In the mathematical sub-area of algebra, adjunction is the addition of further elements to a body or ring . In the case of bodies, one speaks specifically of the body adjunction and in the case of rings accordingly of the ring adjunction .

## Adjunction of algebraic elements to form a body

Let it be a field and an irreducible polynomial . Then is the factor ring${\ displaystyle K}$${\ displaystyle f \ in K [X]}$

${\ displaystyle L = K [X] / (f)}$

according to the ideal generated by a body. ${\ displaystyle f}$

The polynomial has a zero, namely the image of . Therefore it is said, comes from by adjunction of a zero from and writes . ${\ displaystyle f}$${\ displaystyle L}$${\ displaystyle \ xi}$${\ displaystyle X}$${\ displaystyle L}$${\ displaystyle K}$${\ displaystyle \ xi}$${\ displaystyle f}$${\ displaystyle K (\ xi) = L}$

Often it is only implicit in the notation, for example the polynomial is meant. Normalizing the leading coefficient of on , so is the irreducible uniquely determined by the condition. In this case there is an explicit representation of the body:${\ displaystyle f}$${\ displaystyle \ mathbb {Q} ({\ sqrt {2}})}$${\ displaystyle f = X ^ {2} -2}$${\ displaystyle f}$${\ displaystyle 1}$${\ displaystyle f}$${\ displaystyle \ mathbb {Q} ({\ sqrt {2}}) = \ {a + b \ cdot {\ sqrt {2}} | a, b \ in \ mathbb {Q} \}}$

If the degree of is equal , then the elements of can be clearly identified in the form ${\ displaystyle f}$${\ displaystyle n}$${\ displaystyle K (\ xi)}$

${\ displaystyle a_ {n-1} \ xi ^ {n-1} + \ ldots + a_ {1} \ xi + a_ {0}}$with for i = 0.1 ..., n-1${\ displaystyle a_ {i} \ in K}$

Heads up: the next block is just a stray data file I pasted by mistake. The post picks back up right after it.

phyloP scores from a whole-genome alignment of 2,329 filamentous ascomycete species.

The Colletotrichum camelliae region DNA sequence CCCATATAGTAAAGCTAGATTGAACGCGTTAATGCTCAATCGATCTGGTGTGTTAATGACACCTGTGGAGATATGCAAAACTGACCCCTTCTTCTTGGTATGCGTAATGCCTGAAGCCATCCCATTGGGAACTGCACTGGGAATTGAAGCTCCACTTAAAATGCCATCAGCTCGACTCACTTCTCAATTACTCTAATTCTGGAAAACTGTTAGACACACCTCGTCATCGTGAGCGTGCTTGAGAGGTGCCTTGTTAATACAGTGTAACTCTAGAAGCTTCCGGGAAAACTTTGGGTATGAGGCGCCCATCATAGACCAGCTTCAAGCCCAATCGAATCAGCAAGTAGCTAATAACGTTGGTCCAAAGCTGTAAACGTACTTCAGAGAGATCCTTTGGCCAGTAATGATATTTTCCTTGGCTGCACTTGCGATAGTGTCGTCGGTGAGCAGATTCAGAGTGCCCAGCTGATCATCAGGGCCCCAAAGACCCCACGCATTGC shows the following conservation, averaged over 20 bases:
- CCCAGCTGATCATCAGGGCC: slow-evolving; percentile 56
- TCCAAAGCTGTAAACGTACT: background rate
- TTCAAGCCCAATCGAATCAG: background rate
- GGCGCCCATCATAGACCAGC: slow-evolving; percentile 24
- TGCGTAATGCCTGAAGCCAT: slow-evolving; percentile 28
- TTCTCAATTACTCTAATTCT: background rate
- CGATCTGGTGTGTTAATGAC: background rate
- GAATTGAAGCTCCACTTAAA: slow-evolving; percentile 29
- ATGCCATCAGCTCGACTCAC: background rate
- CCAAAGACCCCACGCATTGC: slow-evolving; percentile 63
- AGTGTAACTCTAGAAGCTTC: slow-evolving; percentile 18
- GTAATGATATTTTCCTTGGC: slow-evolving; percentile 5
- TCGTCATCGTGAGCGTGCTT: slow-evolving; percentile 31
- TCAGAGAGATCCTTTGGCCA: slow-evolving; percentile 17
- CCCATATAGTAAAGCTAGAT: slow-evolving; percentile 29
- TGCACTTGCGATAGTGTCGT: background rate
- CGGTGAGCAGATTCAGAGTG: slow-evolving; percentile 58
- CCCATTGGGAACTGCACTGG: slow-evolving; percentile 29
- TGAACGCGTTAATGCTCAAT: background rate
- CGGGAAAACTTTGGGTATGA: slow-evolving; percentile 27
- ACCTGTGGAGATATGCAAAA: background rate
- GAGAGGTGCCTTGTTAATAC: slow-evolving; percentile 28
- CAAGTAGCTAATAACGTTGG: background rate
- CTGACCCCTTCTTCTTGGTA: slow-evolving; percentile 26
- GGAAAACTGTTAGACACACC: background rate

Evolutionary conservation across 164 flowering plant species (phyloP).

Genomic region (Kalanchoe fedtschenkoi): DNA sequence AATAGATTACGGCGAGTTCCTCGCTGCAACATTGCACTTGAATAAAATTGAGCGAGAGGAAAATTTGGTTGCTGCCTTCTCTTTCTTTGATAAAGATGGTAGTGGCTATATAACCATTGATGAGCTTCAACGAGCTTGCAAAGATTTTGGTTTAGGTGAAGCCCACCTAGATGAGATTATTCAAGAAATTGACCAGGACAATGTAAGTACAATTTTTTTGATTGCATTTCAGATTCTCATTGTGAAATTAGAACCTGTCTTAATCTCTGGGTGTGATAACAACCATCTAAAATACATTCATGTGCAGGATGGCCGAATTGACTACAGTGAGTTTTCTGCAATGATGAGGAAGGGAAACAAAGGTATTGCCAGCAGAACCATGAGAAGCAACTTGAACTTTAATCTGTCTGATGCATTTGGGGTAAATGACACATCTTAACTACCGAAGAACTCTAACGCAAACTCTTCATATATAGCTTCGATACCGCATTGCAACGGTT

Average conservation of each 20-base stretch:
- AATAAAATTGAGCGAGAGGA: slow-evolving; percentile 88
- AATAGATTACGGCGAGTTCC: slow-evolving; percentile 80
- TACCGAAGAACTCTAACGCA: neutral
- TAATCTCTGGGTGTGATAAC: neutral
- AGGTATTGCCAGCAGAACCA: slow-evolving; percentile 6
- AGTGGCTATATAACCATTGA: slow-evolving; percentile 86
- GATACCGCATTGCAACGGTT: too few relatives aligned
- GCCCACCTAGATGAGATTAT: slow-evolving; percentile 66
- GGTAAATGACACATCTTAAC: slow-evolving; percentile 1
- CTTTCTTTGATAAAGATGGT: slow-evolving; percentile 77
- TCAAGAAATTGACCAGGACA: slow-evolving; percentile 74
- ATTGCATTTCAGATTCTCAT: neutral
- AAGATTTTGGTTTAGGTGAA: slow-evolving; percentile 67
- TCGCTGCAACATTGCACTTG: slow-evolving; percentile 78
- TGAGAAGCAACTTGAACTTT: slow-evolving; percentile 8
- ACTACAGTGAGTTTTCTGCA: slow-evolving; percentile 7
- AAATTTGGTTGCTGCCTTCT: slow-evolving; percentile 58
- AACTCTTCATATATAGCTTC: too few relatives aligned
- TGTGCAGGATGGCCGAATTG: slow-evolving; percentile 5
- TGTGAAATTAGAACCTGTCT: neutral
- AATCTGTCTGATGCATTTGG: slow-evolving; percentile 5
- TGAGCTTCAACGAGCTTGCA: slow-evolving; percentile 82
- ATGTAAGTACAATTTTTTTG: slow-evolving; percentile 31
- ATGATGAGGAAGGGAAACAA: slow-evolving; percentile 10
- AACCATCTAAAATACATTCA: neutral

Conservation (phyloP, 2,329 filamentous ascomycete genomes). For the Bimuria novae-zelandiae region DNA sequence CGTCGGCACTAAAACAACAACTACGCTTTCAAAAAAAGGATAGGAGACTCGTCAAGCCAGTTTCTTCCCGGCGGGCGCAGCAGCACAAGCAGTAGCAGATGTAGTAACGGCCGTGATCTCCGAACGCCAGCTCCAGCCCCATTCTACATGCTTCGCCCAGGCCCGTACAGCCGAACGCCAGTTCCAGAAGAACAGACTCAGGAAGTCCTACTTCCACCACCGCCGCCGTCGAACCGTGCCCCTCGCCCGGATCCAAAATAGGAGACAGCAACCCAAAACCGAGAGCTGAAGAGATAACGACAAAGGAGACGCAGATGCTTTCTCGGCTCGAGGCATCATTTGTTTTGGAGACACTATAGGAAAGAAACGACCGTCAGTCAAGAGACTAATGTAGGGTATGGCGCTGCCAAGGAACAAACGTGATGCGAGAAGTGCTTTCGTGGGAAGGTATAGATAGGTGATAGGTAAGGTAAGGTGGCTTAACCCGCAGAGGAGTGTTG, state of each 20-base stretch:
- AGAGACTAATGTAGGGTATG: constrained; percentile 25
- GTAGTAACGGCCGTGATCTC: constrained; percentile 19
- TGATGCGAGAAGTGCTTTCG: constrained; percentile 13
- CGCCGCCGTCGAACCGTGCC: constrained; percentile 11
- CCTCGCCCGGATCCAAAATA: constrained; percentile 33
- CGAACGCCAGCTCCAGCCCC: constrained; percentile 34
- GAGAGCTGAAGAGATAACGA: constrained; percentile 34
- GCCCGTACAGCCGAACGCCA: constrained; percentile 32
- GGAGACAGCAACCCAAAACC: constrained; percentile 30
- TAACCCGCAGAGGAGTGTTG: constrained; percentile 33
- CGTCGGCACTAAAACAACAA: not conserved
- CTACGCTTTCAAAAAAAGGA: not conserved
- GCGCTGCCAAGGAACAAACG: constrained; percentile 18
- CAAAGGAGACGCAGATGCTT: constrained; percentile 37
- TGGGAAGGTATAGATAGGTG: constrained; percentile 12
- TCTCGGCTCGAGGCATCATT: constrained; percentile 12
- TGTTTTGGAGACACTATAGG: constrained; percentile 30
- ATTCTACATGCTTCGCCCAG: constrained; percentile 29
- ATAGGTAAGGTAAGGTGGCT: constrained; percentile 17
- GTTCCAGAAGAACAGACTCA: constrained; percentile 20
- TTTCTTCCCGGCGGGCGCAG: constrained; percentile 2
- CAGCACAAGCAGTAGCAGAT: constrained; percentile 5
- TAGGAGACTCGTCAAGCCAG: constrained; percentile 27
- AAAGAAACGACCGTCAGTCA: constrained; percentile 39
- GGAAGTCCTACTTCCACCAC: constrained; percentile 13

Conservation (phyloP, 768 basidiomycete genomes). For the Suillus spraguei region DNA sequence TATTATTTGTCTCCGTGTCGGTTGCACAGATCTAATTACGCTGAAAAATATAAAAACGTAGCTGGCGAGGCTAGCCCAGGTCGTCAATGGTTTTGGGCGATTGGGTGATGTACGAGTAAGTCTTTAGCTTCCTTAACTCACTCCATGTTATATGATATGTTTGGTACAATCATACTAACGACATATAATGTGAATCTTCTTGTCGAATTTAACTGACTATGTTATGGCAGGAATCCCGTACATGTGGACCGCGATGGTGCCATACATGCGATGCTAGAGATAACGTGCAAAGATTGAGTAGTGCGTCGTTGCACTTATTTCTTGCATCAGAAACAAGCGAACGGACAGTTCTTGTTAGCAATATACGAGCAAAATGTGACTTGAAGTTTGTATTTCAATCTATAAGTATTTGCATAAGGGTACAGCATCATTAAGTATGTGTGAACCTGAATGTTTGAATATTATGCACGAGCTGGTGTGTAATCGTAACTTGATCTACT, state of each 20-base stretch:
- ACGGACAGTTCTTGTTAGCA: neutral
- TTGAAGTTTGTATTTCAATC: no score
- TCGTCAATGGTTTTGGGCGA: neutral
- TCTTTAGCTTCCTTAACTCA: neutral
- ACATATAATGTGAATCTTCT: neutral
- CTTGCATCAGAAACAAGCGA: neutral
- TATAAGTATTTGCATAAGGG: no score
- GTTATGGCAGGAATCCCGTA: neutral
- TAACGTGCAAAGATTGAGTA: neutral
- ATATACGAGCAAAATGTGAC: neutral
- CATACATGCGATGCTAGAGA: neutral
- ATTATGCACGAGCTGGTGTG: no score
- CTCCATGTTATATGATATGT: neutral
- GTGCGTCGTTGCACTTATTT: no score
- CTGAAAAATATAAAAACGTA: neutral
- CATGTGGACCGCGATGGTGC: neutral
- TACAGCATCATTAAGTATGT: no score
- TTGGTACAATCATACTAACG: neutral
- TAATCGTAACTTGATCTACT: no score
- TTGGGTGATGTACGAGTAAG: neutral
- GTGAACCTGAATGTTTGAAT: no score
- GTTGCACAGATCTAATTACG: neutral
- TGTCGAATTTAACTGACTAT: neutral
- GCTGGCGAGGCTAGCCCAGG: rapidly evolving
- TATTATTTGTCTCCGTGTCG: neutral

write.

The degree of body expansion is the same . ${\ displaystyle [K (\ xi): K]}$${\ displaystyle n}$

## Adjunction of transcendent elements into one body

If you want to add an element to a body that is not supposed to be algebraic, one speaks of the adjunction of an indefinite or a transcendent element . The resulting body is defined as the quotient body of the polynomial ring . Its elements are formal rational functions ${\ displaystyle K}$${\ displaystyle T}$${\ displaystyle K (T)}$ ${\ displaystyle K [T]}$

${\ displaystyle {\ frac {a_ {n} T ^ {n} + \ ldots + a_ {1} T + a_ {0}} {b_ {m} T ^ {m} + \ ldots + b_ {1} T + b_ {0}}}.}$

If instead of a body there is a commutative, unitary ring , then one speaks of expansion through adjunction. The extensions are of the form with an indeterminate and a polynomial . The behavior of such an extension depends crucially on whether the guide coefficient of is a unit of the ring or not, see whole element . ${\ displaystyle R}$${\ displaystyle R [X] / (f)}$${\ displaystyle X}$${\ displaystyle f \ in R [X]}$${\ displaystyle f}$

The transition from a ring to a polynomial ring is called the adjunction of an indeterminate. ${\ displaystyle R}$${\ displaystyle R [X]}$

### Examples

• ${\ displaystyle \ mathbb {Z} \! \ left [{\ frac {1} {2}} \ right] = \ mathbb {Z} [X] / (2X-1)}$, the ring of rational numbers whose denominator is a power of two.
• ${\ displaystyle \ mathbb {Z} [{\ sqrt {2}}] = \ mathbb {Z} [X] / (X ^ {2} -2)}$, the ring of elements of that form${\ displaystyle \ mathbb {Q} ({\ sqrt {2}})}$
${\ displaystyle \ {a + b {\ sqrt {2}} \ mid a, b \ in \ mathbb {Z} \}}$
to have.
• ${\ displaystyle \ mathbb {Z} [X] / (X ^ {n} -1)}$; Ring homomorphisms from this ring into a ring correspond to the -th roots of unity in .${\ displaystyle R}$${\ displaystyle n}$${\ displaystyle R}$